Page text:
You can go through the mbed schematics. In page 3 of the schematics they have given the pin diagram of LPC1768. The MCPWM 0 and 2 are not at all exposed and the pins of MCPWM1 are being used for LED_LINK and LED_SPEED. I do not know what these pins are actually used for on mbed. But if you know about it and if it is safe, you can try tapping these pins and configuring it as MCPWM output.

Thejasvi said...

Also you can try tapping the MCPWM 0 and 2 pins directly from the LPC1768 chip on the mbed. But this will require soldering expertise.

CAUTION: You might burn your mbed in this process. Be careful.

Mbed said...

I working on a reverse guitar code but getting clicking because of the interrupts I think what do you think it could be you seem to know abit and have been very helpful

here we are discussing trying to figure it out

Thejasvi said...

@ Mbed
Can you please explain in detail as to what you are trying to do and what exactly the problem is? The details might help me to solve the issue.

Mbed said...

Here this is the aim of the project,
I published it but it still has clicking but it just so cool, I had to post it

What I am trying to do now is to change the usb output to 8bits and drop the khz to 16khz and see if that will fix it.

but I can not get 8bits to work with out weird distortion.

someone said this

So you are receiving unsigned values. Try to send these raw data (without trying to convert the value or something else) to the speaker

I said
how would I send the raw data to the speaker.

but I am still trying to get it to work at 16bit as well, but It is complexed issue to fix.

Anonymous said...

what about the MCABORT - PIN? has it to be pulled up?

dinesh kumar.R said...

hi thejasvi,

In LPC1751, what is the handler to be used for GPIO interrupt, where we are using EINT3_IRQn as handler in LPC1768 since it is shared with GPIO interrupt.I am asking this because LPC175X has only one external interrupt EINT0.

Thanks & regards,

dinesh kumar.R said...

i am using LPC1751.

forgot to mention in previous post.

Thejasvi said...

@ dinesh

I do not think that you can use any GPIO pin for an interrupt in LPC1751. Its datasheet says that you can use only one pin from Port 0 or 2 as an external interrupt at a time.

dinesh kumar.R said...

hi @thejasvi,

but in the datasheet of LPC175X, they had given gpio interrupt in the memory map & block diagram also. pls check it once.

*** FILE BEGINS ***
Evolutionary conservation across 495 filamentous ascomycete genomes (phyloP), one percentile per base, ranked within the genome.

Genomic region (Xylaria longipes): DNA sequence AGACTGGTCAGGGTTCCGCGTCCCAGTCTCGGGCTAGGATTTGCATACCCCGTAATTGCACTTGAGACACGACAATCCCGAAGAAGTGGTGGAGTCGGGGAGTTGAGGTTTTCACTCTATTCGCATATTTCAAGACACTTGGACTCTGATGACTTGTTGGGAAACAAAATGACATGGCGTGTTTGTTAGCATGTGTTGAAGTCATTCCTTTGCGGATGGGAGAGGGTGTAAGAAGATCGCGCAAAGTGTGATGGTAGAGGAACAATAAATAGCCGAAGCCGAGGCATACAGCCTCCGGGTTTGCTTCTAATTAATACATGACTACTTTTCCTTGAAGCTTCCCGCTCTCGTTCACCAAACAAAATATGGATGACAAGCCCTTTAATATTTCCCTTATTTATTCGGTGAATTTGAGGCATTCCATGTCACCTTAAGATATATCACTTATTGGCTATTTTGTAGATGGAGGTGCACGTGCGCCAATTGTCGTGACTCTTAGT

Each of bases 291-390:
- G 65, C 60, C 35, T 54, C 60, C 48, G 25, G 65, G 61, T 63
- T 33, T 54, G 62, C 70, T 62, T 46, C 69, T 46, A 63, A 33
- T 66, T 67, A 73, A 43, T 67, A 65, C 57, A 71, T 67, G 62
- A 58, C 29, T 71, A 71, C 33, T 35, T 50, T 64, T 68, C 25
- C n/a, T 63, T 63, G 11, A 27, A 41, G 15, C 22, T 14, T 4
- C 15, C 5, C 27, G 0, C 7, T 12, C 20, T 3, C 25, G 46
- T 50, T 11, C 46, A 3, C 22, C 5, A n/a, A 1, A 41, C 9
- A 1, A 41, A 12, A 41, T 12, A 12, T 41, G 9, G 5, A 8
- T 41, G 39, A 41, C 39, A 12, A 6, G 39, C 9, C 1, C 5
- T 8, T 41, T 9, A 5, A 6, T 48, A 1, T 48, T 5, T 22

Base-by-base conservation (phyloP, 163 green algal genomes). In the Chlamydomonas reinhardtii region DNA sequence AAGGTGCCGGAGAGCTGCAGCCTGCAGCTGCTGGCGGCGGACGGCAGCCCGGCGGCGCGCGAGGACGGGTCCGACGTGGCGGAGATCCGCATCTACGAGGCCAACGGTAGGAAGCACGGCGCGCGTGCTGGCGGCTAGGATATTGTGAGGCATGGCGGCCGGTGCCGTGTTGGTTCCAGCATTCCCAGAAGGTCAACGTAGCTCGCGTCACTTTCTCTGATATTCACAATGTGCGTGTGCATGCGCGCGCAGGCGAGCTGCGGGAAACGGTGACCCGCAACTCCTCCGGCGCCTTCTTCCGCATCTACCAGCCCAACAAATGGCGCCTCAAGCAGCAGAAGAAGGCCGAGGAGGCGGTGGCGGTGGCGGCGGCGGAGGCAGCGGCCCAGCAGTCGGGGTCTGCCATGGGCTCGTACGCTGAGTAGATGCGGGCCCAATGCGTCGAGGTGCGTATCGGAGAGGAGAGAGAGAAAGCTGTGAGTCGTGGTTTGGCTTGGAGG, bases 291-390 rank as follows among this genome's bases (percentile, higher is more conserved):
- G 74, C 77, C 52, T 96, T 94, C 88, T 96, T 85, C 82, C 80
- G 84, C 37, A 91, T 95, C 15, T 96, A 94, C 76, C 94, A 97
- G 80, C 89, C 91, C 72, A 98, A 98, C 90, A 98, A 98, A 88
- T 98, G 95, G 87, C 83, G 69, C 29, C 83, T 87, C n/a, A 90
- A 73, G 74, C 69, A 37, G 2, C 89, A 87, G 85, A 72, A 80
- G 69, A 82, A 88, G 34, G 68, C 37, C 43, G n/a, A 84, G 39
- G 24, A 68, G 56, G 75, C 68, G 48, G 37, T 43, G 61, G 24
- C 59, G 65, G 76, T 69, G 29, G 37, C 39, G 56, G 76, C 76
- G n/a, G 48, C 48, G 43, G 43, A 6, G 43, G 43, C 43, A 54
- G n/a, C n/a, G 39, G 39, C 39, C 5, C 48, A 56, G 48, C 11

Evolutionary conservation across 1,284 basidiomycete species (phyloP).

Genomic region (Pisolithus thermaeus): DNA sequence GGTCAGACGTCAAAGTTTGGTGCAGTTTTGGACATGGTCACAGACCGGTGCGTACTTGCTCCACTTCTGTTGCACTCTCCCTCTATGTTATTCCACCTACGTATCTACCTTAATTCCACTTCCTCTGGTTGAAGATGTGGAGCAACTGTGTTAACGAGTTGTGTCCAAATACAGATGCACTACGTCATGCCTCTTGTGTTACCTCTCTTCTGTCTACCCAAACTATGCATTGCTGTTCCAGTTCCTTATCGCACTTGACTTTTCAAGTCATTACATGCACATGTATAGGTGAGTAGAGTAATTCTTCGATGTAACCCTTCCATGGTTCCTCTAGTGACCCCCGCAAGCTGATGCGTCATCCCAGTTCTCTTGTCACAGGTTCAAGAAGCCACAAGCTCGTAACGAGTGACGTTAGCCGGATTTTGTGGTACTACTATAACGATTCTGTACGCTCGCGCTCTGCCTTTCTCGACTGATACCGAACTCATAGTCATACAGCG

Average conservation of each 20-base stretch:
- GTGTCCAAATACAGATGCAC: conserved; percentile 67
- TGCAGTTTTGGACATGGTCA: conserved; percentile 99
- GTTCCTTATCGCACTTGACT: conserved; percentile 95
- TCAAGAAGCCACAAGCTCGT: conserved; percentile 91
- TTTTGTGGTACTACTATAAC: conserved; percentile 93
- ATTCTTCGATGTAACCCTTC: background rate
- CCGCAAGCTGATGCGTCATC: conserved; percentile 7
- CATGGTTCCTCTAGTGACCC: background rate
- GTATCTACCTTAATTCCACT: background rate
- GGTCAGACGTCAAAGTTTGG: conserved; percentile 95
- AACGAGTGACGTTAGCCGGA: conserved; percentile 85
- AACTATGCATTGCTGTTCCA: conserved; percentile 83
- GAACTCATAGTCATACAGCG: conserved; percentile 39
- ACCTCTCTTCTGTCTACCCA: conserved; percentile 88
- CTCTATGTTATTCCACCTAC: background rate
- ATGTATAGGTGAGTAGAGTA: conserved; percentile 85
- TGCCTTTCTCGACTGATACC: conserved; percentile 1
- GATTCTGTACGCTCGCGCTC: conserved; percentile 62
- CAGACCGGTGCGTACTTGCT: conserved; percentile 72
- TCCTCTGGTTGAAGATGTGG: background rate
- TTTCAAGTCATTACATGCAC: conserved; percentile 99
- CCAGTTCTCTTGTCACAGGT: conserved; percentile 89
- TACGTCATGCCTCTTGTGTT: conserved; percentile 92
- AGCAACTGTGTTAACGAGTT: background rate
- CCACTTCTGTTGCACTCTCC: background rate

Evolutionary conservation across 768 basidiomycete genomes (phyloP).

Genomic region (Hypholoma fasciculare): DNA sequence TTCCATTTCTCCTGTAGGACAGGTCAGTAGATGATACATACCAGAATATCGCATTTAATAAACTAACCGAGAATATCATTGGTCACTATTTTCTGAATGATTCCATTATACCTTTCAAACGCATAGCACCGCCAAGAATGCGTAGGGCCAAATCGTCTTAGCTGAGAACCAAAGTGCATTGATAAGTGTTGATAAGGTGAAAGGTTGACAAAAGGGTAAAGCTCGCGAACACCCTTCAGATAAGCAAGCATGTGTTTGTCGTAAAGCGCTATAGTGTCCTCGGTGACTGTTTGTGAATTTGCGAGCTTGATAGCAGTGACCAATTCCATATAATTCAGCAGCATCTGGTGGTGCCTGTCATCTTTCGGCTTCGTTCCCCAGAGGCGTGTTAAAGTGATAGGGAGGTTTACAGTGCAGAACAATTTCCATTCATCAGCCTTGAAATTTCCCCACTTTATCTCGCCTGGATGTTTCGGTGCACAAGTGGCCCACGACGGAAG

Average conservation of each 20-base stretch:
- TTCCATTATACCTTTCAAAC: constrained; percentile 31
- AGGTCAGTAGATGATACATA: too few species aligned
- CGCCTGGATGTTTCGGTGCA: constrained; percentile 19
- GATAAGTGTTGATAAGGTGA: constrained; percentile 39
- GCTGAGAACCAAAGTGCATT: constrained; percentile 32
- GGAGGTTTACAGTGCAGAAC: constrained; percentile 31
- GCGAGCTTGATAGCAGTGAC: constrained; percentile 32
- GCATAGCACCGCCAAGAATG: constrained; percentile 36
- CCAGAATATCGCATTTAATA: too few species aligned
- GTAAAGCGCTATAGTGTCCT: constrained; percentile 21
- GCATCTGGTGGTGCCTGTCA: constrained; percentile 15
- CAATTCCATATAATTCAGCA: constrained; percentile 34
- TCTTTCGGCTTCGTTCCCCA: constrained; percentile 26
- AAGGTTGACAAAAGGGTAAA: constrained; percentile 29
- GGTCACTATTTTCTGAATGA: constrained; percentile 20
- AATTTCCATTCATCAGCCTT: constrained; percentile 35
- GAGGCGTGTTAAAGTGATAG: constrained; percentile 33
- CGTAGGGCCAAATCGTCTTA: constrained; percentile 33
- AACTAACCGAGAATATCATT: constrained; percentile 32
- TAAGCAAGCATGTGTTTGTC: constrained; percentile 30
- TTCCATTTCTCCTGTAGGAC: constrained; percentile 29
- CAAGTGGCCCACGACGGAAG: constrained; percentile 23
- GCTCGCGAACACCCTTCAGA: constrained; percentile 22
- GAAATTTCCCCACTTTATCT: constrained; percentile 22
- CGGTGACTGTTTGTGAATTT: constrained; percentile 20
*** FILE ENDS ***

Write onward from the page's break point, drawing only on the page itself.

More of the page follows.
Thanks & regards,

Thejasvi said...

If you see the page 5 of the LPC175x datasheet, it says that only port 0 and 2 are connected to the GPIO interrupt. Which is what I indicated in my previous comment.

dinesh kumar.R said...

only one pin at a time which means we can configure multiple pins as GPIO interrupt but should not get interrupted at the same time.

am i right?

why because i am planning to configure two pins as GPIO int.

Thanks & regards,

Thejasvi said...

The datasheet says that only one of the pins from P0 and P2 can be configured as an external interrupt pin at a time. That means you can configure one pin as ext int for say 5 seconds, use that interrupt, then configure another pin as ext int and use that interrupt. But you cannot configure both pins as ext int at the same time even though their interrupts might arrive at different times.

venkatesh said...


I got my new EM-LPC1700 board. when i tried to flash the code ISP through uart with flash magic tool.

It is showing auto baud rate error.

how to start with. i am new to this board. please provide me some pointer to start flashing the code.

thank you,

Thejasvi said...


I have not used flashmagic before, but try to see if it works when the buad rate is kept at 9600 or below.

Also make sure you are selecting the correct COM port in the flash magic. (you can see device manager for this)

venkat said...

hi thejasvi,

everything s fine..

but even though i follow the steps to get into ISP mode, micro controller is not responding back...

i dono exactly whether it is a hard ware problem or wat?

i had tested with 2 boards i got. still the same :(

have you ever tried with EM-LPC1700 embest board, check once in the internet, you wil get an idea.

Thanks & regards,

Thejasvi said...

As I have not worked with the board that you have and also as I have not used flashmagic before, I will suggest you to post this question in a forum where there are people who are familiar with these.

Sorry for not being able to help.

dinesh kumar.R said...

Hi thejasvi,

I generated 1 Mhz clock from LPC1768 micro controller through PWM module. I am gonna fed this clock to the sensor device. Is it possible to achieve the same 1 Mhz in MCPWM and give the clock to sensor device?


dinesh kumar.R said...


Forgot to ask this last comment, Is it possible to generate the pulse using MCPWM, which similar to dual edge control pulse in PWM. if so, how to configure it,

Now, i am able to generate single edge controlled PWM pulses through MCPWM.

I want to genearte pulse similar to dual edge controlled pulse. Please suggest me.


Thejasvi said...

MCPWMs are very limited with features - because they are specialized to control motors!! You can only obtain a certain duty cycle pulses for a given time period of the PWM signal. So it is not possible to generate any duty cycle pulse located in a random position in a given PWM period with MCPWMs.

If you still want to use this limited dual edge PWM feature, then setup the MCPWM in center mode, set the limit value depending on the PWM period and the match value depending on the duty cycle you need. Remember, by doing this you are controlling the positions of the edges of the pulse, but the caveat is that both the edges will be equidistant from the center. So you cannot "place" the pulse anywhere you want. Also if you choose a low limit value, then the you will be limited on the duty cycle steps.

c.venugopal Reddy said...

Hai all..
How to run split phase induction motor using LPC1769 MCPWM.

Thore Trompf said...

what is the differnce between PWM and MCPWM?
I want to control servo motors. What do you recommented?

Cicero Matos said...

And a dead_time insertion ??